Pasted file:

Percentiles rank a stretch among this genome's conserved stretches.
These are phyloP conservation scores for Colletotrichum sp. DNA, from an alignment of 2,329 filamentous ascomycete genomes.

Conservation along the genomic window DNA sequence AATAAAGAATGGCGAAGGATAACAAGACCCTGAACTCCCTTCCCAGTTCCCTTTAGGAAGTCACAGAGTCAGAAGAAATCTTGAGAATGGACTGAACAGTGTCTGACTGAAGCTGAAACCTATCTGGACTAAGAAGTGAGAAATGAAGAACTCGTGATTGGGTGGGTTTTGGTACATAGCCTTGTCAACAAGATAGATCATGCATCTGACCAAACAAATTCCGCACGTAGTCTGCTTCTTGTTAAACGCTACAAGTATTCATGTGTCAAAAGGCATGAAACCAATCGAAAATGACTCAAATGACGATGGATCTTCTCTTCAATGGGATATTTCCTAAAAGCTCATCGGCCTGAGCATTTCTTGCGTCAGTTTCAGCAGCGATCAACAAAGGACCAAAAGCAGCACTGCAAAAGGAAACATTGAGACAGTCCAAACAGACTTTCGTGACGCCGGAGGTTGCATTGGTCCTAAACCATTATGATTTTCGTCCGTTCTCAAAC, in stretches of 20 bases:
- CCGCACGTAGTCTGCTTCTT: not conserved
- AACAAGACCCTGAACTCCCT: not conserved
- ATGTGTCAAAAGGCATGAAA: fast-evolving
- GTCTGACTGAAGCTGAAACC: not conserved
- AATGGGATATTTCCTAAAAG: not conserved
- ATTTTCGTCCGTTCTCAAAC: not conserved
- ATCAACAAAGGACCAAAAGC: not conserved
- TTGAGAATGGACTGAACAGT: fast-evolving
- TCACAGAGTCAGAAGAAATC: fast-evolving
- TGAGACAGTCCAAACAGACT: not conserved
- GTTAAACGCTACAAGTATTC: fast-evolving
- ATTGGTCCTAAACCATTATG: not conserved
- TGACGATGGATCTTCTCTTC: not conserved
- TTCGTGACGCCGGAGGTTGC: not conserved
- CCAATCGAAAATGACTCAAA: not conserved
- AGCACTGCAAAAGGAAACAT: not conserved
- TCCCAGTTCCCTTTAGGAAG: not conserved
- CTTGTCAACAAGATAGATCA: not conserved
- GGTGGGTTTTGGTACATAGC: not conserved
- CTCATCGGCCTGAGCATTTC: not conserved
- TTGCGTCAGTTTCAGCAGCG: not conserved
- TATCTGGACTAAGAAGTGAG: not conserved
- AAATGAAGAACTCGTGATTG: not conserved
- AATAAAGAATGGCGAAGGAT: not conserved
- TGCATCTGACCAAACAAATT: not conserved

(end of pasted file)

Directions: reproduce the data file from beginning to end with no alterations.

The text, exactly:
Percentiles rank a stretch among this genome's conserved stretches.
These are phyloP conservation scores for Colletotrichum sp. DNA, from an alignment of 2,329 filamentous ascomycete genomes.

Conservation along the genomic window DNA sequence AATAAAGAATGGCGAAGGATAACAAGACCCTGAACTCCCTTCCCAGTTCCCTTTAGGAAGTCACAGAGTCAGAAGAAATCTTGAGAATGGACTGAACAGTGTCTGACTGAAGCTGAAACCTATCTGGACTAAGAAGTGAGAAATGAAGAACTCGTGATTGGGTGGGTTTTGGTACATAGCCTTGTCAACAAGATAGATCATGCATCTGACCAAACAAATTCCGCACGTAGTCTGCTTCTTGTTAAACGCTACAAGTATTCATGTGTCAAAAGGCATGAAACCAATCGAAAATGACTCAAATGACGATGGATCTTCTCTTCAATGGGATATTTCCTAAAAGCTCATCGGCCTGAGCATTTCTTGCGTCAGTTTCAGCAGCGATCAACAAAGGACCAAAAGCAGCACTGCAAAAGGAAACATTGAGACAGTCCAAACAGACTTTCGTGACGCCGGAGGTTGCATTGGTCCTAAACCATTATGATTTTCGTCCGTTCTCAAAC, in stretches of 20 bases:
- CCGCACGTAGTCTGCTTCTT: not conserved
- AACAAGACCCTGAACTCCCT: not conserved
- ATGTGTCAAAAGGCATGAAA: fast-evolving
- GTCTGACTGAAGCTGAAACC: not conserved
- AATGGGATATTTCCTAAAAG: not conserved
- ATTTTCGTCCGTTCTCAAAC: not conserved
- ATCAACAAAGGACCAAAAGC: not conserved
- TTGAGAATGGACTGAACAGT: fast-evolving
- TCACAGAGTCAGAAGAAATC: fast-evolving
- TGAGACAGTCCAAACAGACT: not conserved
- GTTAAACGCTACAAGTATTC: fast-evolving
- ATTGGTCCTAAACCATTATG: not conserved
- TGACGATGGATCTTCTCTTC: not conserved
- TTCGTGACGCCGGAGGTTGC: not conserved
- CCAATCGAAAATGACTCAAA: not conserved
- AGCACTGCAAAAGGAAACAT: not conserved
- TCCCAGTTCCCTTTAGGAAG: not conserved
- CTTGTCAACAAGATAGATCA: not conserved
- GGTGGGTTTTGGTACATAGC: not conserved
- CTCATCGGCCTGAGCATTTC: not conserved
- TTGCGTCAGTTTCAGCAGCG: not conserved
- TATCTGGACTAAGAAGTGAG: not conserved
- AAATGAAGAACTCGTGATTG: not conserved
- AATAAAGAATGGCGAAGGAT: not conserved
- TGCATCTGACCAAACAAATT: not conserved